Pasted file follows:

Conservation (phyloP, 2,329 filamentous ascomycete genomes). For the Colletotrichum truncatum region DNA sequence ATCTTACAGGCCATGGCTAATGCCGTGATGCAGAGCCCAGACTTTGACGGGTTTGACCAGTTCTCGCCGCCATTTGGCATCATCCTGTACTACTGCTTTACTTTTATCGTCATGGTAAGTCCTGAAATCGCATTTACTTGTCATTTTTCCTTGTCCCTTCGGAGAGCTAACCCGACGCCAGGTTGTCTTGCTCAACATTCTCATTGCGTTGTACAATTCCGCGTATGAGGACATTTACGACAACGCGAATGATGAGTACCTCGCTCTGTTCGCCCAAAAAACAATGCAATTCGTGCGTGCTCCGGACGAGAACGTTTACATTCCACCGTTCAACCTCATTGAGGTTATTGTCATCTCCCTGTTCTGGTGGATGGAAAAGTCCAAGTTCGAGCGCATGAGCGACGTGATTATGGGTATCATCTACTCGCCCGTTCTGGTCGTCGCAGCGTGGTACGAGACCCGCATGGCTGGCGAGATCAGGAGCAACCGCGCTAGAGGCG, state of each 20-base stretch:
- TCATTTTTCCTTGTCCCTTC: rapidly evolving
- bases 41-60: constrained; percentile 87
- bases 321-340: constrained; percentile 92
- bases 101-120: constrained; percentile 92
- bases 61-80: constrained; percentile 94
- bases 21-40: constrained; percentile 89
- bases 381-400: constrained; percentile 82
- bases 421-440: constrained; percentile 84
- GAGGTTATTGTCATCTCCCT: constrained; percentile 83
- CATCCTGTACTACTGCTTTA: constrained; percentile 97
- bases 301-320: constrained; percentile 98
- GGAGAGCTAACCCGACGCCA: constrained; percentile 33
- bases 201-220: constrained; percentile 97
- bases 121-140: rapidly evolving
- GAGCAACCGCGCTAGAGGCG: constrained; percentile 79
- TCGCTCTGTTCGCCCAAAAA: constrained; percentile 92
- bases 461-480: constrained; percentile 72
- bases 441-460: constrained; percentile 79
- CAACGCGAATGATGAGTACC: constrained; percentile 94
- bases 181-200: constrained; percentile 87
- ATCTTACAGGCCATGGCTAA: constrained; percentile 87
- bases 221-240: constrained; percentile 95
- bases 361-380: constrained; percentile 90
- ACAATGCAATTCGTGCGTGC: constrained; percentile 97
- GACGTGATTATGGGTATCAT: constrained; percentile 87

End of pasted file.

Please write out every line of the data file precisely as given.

Conservation (phyloP, 2,329 filamentous ascomycete genomes). For the Colletotrichum truncatum region DNA sequence ATCTTACAGGCCATGGCTAATGCCGTGATGCAGAGCCCAGACTTTGACGGGTTTGACCAGTTCTCGCCGCCATTTGGCATCATCCTGTACTACTGCTTTACTTTTATCGTCATGGTAAGTCCTGAAATCGCATTTACTTGTCATTTTTCCTTGTCCCTTCGGAGAGCTAACCCGACGCCAGGTTGTCTTGCTCAACATTCTCATTGCGTTGTACAATTCCGCGTATGAGGACATTTACGACAACGCGAATGATGAGTACCTCGCTCTGTTCGCCCAAAAAACAATGCAATTCGTGCGTGCTCCGGACGAGAACGTTTACATTCCACCGTTCAACCTCATTGAGGTTATTGTCATCTCCCTGTTCTGGTGGATGGAAAAGTCCAAGTTCGAGCGCATGAGCGACGTGATTATGGGTATCATCTACTCGCCCGTTCTGGTCGTCGCAGCGTGGTACGAGACCCGCATGGCTGGCGAGATCAGGAGCAACCGCGCTAGAGGCG, state of each 20-base stretch:
- TCATTTTTCCTTGTCCCTTC: rapidly evolving
- bases 41-60: constrained; percentile 87
- bases 321-340: constrained; percentile 92
- bases 101-120: constrained; percentile 92
- bases 61-80: constrained; percentile 94
- bases 21-40: constrained; percentile 89
- bases 381-400: constrained; percentile 82
- bases 421-440: constrained; percentile 84
- GAGGTTATTGTCATCTCCCT: constrained; percentile 83
- CATCCTGTACTACTGCTTTA: constrained; percentile 97
- bases 301-320: constrained; percentile 98
- GGAGAGCTAACCCGACGCCA: constrained; percentile 33
- bases 201-220: constrained; percentile 97
- bases 121-140: rapidly evolving
- GAGCAACCGCGCTAGAGGCG: constrained; percentile 79
- TCGCTCTGTTCGCCCAAAAA: constrained; percentile 92
- bases 461-480: constrained; percentile 72
- bases 441-460: constrained; percentile 79
- CAACGCGAATGATGAGTACC: constrained; percentile 94
- bases 181-200: constrained; percentile 87
- ATCTTACAGGCCATGGCTAA: constrained; percentile 87
- bases 221-240: constrained; percentile 95
- bases 361-380: constrained; percentile 90
- ACAATGCAATTCGTGCGTGC: constrained; percentile 97
- GACGTGATTATGGGTATCAT: constrained; percentile 87